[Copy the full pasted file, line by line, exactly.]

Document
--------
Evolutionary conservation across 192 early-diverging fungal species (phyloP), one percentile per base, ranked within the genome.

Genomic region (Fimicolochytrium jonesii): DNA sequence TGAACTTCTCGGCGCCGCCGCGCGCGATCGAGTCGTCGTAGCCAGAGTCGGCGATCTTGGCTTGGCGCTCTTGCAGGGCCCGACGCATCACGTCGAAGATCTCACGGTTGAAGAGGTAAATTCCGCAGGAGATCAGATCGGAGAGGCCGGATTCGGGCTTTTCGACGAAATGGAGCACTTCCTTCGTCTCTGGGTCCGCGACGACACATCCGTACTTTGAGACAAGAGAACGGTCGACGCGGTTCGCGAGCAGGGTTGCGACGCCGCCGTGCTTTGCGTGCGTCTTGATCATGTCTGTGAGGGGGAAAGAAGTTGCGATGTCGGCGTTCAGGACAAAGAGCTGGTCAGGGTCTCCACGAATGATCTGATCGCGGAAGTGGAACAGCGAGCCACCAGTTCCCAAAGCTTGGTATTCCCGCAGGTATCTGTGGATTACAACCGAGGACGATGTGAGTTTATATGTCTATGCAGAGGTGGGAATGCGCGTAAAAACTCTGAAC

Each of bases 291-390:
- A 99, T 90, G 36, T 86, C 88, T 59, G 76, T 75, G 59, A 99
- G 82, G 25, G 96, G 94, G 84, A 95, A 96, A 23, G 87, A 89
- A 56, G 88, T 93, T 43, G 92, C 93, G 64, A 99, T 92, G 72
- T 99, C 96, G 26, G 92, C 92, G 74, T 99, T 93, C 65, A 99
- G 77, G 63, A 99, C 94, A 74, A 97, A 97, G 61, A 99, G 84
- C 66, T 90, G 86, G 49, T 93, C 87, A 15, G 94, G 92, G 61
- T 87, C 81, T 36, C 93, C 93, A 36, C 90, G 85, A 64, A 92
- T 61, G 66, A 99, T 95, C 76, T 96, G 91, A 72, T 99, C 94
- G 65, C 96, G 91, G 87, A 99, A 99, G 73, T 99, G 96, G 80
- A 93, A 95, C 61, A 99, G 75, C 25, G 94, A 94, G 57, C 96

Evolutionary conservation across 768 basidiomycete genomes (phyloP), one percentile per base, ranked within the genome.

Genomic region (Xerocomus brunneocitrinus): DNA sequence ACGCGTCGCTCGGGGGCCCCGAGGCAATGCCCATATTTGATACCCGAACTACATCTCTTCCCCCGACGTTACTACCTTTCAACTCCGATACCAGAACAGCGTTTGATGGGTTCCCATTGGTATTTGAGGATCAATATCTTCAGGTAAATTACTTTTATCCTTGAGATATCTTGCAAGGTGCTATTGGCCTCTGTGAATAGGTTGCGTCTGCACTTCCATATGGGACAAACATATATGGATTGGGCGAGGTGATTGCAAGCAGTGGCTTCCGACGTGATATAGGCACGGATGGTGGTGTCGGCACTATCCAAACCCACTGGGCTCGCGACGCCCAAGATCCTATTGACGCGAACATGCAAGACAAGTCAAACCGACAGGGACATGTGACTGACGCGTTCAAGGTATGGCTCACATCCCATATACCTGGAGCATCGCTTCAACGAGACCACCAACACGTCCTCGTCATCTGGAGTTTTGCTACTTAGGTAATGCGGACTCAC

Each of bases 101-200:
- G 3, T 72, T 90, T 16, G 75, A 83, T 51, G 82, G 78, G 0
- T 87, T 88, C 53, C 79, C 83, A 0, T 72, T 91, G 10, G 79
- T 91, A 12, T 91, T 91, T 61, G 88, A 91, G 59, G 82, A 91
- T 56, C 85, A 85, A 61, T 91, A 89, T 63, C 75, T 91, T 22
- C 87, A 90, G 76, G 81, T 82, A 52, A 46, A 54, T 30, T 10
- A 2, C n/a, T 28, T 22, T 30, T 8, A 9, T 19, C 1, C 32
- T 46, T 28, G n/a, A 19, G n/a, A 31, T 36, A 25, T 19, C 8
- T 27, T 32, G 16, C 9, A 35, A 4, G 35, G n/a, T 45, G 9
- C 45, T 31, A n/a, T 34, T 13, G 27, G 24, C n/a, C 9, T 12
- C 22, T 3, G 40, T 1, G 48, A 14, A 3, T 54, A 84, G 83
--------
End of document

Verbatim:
Evolutionary conservation across 192 early-diverging fungal species (phyloP), one percentile per base, ranked within the genome.

Genomic region (Fimicolochytrium jonesii): DNA sequence TGAACTTCTCGGCGCCGCCGCGCGCGATCGAGTCGTCGTAGCCAGAGTCGGCGATCTTGGCTTGGCGCTCTTGCAGGGCCCGACGCATCACGTCGAAGATCTCACGGTTGAAGAGGTAAATTCCGCAGGAGATCAGATCGGAGAGGCCGGATTCGGGCTTTTCGACGAAATGGAGCACTTCCTTCGTCTCTGGGTCCGCGACGACACATCCGTACTTTGAGACAAGAGAACGGTCGACGCGGTTCGCGAGCAGGGTTGCGACGCCGCCGTGCTTTGCGTGCGTCTTGATCATGTCTGTGAGGGGGAAAGAAGTTGCGATGTCGGCGTTCAGGACAAAGAGCTGGTCAGGGTCTCCACGAATGATCTGATCGCGGAAGTGGAACAGCGAGCCACCAGTTCCCAAAGCTTGGTATTCCCGCAGGTATCTGTGGATTACAACCGAGGACGATGTGAGTTTATATGTCTATGCAGAGGTGGGAATGCGCGTAAAAACTCTGAAC

Each of bases 291-390:
- A 99, T 90, G 36, T 86, C 88, T 59, G 76, T 75, G 59, A 99
- G 82, G 25, G 96, G 94, G 84, A 95, A 96, A 23, G 87, A 89
- A 56, G 88, T 93, T 43, G 92, C 93, G 64, A 99, T 92, G 72
- T 99, C 96, G 26, G 92, C 92, G 74, T 99, T 93, C 65, A 99
- G 77, G 63, A 99, C 94, A 74, A 97, A 97, G 61, A 99, G 84
- C 66, T 90, G 86, G 49, T 93, C 87, A 15, G 94, G 92, G 61
- T 87, C 81, T 36, C 93, C 93, A 36, C 90, G 85, A 64, A 92
- T 61, G 66, A 99, T 95, C 76, T 96, G 91, A 72, T 99, C 94
- G 65, C 96, G 91, G 87, A 99, A 99, G 73, T 99, G 96, G 80
- A 93, A 95, C 61, A 99, G 75, C 25, G 94, A 94, G 57, C 96

Evolutionary conservation across 768 basidiomycete genomes (phyloP), one percentile per base, ranked within the genome.

Genomic region (Xerocomus brunneocitrinus): DNA sequence ACGCGTCGCTCGGGGGCCCCGAGGCAATGCCCATATTTGATACCCGAACTACATCTCTTCCCCCGACGTTACTACCTTTCAACTCCGATACCAGAACAGCGTTTGATGGGTTCCCATTGGTATTTGAGGATCAATATCTTCAGGTAAATTACTTTTATCCTTGAGATATCTTGCAAGGTGCTATTGGCCTCTGTGAATAGGTTGCGTCTGCACTTCCATATGGGACAAACATATATGGATTGGGCGAGGTGATTGCAAGCAGTGGCTTCCGACGTGATATAGGCACGGATGGTGGTGTCGGCACTATCCAAACCCACTGGGCTCGCGACGCCCAAGATCCTATTGACGCGAACATGCAAGACAAGTCAAACCGACAGGGACATGTGACTGACGCGTTCAAGGTATGGCTCACATCCCATATACCTGGAGCATCGCTTCAACGAGACCACCAACACGTCCTCGTCATCTGGAGTTTTGCTACTTAGGTAATGCGGACTCAC

Each of bases 101-200:
- G 3, T 72, T 90, T 16, G 75, A 83, T 51, G 82, G 78, G 0
- T 87, T 88, C 53, C 79, C 83, A 0, T 72, T 91, G 10, G 79
- T 91, A 12, T 91, T 91, T 61, G 88, A 91, G 59, G 82, A 91
- T 56, C 85, A 85, A 61, T 91, A 89, T 63, C 75, T 91, T 22
- C 87, A 90, G 76, G 81, T 82, A 52, A 46, A 54, T 30, T 10
- A 2, C n/a, T 28, T 22, T 30, T 8, A 9, T 19, C 1, C 32
- T 46, T 28, G n/a, A 19, G n/a, A 31, T 36, A 25, T 19, C 8
- T 27, T 32, G 16, C 9, A 35, A 4, G 35, G n/a, T 45, G 9
- C 45, T 31, A n/a, T 34, T 13, G 27, G 24, C n/a, C 9, T 12
- C 22, T 3, G 40, T 1, G 48, A 14, A 3, T 54, A 84, G 83